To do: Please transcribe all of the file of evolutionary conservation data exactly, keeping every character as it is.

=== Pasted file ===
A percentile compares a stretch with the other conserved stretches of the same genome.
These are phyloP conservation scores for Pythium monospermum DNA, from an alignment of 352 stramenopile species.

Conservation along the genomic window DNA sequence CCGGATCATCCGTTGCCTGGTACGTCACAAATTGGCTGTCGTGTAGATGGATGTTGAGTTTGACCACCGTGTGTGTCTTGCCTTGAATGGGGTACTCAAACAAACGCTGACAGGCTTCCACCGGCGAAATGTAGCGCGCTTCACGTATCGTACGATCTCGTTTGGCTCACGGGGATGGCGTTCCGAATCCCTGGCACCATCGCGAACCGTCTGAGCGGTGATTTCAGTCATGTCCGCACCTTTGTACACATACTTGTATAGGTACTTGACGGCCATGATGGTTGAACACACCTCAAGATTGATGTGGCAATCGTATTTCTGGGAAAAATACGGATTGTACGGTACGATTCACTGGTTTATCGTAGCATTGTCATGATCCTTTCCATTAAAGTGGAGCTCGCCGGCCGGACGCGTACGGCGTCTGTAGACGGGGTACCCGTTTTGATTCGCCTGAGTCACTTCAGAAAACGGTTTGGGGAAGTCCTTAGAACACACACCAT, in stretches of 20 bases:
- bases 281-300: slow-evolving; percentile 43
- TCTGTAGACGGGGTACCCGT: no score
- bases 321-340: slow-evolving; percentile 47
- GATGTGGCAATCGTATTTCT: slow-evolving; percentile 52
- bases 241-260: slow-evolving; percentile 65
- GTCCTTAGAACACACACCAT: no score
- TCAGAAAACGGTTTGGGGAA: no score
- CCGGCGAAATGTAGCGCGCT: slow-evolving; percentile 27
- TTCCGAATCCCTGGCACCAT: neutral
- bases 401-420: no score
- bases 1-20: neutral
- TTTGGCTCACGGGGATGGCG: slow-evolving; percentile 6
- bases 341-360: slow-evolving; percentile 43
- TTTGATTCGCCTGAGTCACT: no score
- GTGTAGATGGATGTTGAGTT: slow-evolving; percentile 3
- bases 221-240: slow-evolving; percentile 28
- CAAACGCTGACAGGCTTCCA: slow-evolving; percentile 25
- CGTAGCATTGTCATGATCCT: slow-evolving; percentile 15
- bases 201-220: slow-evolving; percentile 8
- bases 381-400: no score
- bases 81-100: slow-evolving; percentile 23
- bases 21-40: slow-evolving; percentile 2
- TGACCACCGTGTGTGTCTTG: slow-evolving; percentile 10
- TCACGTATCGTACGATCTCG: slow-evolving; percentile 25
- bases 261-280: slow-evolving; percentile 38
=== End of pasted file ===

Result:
A percentile compares a stretch with the other conserved stretches of the same genome.
These are phyloP conservation scores for Pythium monospermum DNA, from an alignment of 352 stramenopile species.

Conservation along the genomic window DNA sequence CCGGATCATCCGTTGCCTGGTACGTCACAAATTGGCTGTCGTGTAGATGGATGTTGAGTTTGACCACCGTGTGTGTCTTGCCTTGAATGGGGTACTCAAACAAACGCTGACAGGCTTCCACCGGCGAAATGTAGCGCGCTTCACGTATCGTACGATCTCGTTTGGCTCACGGGGATGGCGTTCCGAATCCCTGGCACCATCGCGAACCGTCTGAGCGGTGATTTCAGTCATGTCCGCACCTTTGTACACATACTTGTATAGGTACTTGACGGCCATGATGGTTGAACACACCTCAAGATTGATGTGGCAATCGTATTTCTGGGAAAAATACGGATTGTACGGTACGATTCACTGGTTTATCGTAGCATTGTCATGATCCTTTCCATTAAAGTGGAGCTCGCCGGCCGGACGCGTACGGCGTCTGTAGACGGGGTACCCGTTTTGATTCGCCTGAGTCACTTCAGAAAACGGTTTGGGGAAGTCCTTAGAACACACACCAT, in stretches of 20 bases:
- bases 281-300: slow-evolving; percentile 43
- TCTGTAGACGGGGTACCCGT: no score
- bases 321-340: slow-evolving; percentile 47
- GATGTGGCAATCGTATTTCT: slow-evolving; percentile 52
- bases 241-260: slow-evolving; percentile 65
- GTCCTTAGAACACACACCAT: no score
- TCAGAAAACGGTTTGGGGAA: no score
- CCGGCGAAATGTAGCGCGCT: slow-evolving; percentile 27
- TTCCGAATCCCTGGCACCAT: neutral
- bases 401-420: no score
- bases 1-20: neutral
- TTTGGCTCACGGGGATGGCG: slow-evolving; percentile 6
- bases 341-360: slow-evolving; percentile 43
- TTTGATTCGCCTGAGTCACT: no score
- GTGTAGATGGATGTTGAGTT: slow-evolving; percentile 3
- bases 221-240: slow-evolving; percentile 28
- CAAACGCTGACAGGCTTCCA: slow-evolving; percentile 25
- CGTAGCATTGTCATGATCCT: slow-evolving; percentile 15
- bases 201-220: slow-evolving; percentile 8
- bases 381-400: no score
- bases 81-100: slow-evolving; percentile 23
- bases 21-40: slow-evolving; percentile 2
- TGACCACCGTGTGTGTCTTG: slow-evolving; percentile 10
- TCACGTATCGTACGATCTCG: slow-evolving; percentile 25
- bases 261-280: slow-evolving; percentile 38